Policy-ish

A Republican's Guide To Slowing The Senate Health Debate

Republicans aren't filibustering to block the Senate health overhaul bill just yet, or so they say. But when it comes to slowing things down, well, Budget Committee ranking member Judd Gregg of New Hampshire put together a handy how-to guide.

Sen. Judd Gregg i i

hide captionHold on just a minute, says Sen. Gregg.

Mark Wilson/Getty Images
Sen. Judd Gregg

Hold on just a minute, says Sen. Gregg.

Mark Wilson/Getty Images

The GOP, as the minority party, "must use the tools we have under Senate rules to insist on a full, complete and fully informed debate on the health care legislation...." In a letter to his Republican colleagues, Gregg writes that they should be prepared to assert their claims to "certain rights before measures are considered on the floor as well as certain rights during the actual consideration of measures."

Of course, fully exercising those rights could bring the Senate to a standstill.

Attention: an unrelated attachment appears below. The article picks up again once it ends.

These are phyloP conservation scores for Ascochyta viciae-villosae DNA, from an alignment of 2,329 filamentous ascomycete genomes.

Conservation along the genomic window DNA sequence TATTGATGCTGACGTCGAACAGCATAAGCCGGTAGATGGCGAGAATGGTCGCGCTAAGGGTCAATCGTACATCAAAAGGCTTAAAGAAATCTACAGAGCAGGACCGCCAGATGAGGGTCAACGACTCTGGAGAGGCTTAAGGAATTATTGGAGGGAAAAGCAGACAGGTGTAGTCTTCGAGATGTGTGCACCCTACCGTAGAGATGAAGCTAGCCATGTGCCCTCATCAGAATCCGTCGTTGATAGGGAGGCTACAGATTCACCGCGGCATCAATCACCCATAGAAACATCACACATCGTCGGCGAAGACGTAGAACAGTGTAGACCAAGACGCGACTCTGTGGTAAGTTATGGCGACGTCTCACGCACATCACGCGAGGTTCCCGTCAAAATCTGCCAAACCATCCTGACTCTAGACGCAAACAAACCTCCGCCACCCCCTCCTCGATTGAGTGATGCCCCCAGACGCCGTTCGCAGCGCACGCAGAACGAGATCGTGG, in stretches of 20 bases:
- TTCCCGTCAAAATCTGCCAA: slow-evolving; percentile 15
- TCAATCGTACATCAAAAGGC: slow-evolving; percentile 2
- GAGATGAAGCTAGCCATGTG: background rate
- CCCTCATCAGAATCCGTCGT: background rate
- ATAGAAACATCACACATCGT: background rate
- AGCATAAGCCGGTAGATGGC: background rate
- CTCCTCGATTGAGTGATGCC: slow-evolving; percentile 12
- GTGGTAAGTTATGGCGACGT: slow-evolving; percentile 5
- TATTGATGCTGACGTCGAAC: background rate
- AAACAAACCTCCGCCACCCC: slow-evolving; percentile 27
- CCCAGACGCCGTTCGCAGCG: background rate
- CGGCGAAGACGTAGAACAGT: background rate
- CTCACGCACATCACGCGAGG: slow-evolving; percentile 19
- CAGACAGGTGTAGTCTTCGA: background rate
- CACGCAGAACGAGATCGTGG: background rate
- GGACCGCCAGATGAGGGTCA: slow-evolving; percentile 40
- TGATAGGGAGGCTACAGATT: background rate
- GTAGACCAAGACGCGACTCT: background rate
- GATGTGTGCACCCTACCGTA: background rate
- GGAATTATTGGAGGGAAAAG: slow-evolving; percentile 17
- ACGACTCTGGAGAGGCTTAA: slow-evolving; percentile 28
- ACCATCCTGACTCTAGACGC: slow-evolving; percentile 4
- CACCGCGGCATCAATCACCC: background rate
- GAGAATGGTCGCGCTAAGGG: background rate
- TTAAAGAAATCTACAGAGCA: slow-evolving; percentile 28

Among those rights, according to the letter which Politico posted here, are:

  • Reading amendments and conference reports from start to finish;
  • Allowing any senator to make a point of order, pretty much at any time for any reason; and,
  • Asking for "hard" quorum calls to establish whether enough senators are around to officially conduct business.

Democrats were not amused by the recipe for parliamentary molasses. Senate Majority Leader Harry Reid complained that rather than offering their own health bill, "the first and only plan Senate Republicans bothered to draft is an instruction manual on how to bring the Senate to a screeching halt."

Added Senate Finance Committee Chairman Max Baucus, "I presume that all Senators know the Senate rules already. So to send that letter to me, leaves the impression that that Senator would like to urge Senators to use some of those delaying tactics stated in that memo."

Meanwhile, the Senate is finally getting to votes on its first amendments on this, the fourth day of deliberations on the bill, which, Baucus noted, "even for the United States Senate, this is a slow pace."

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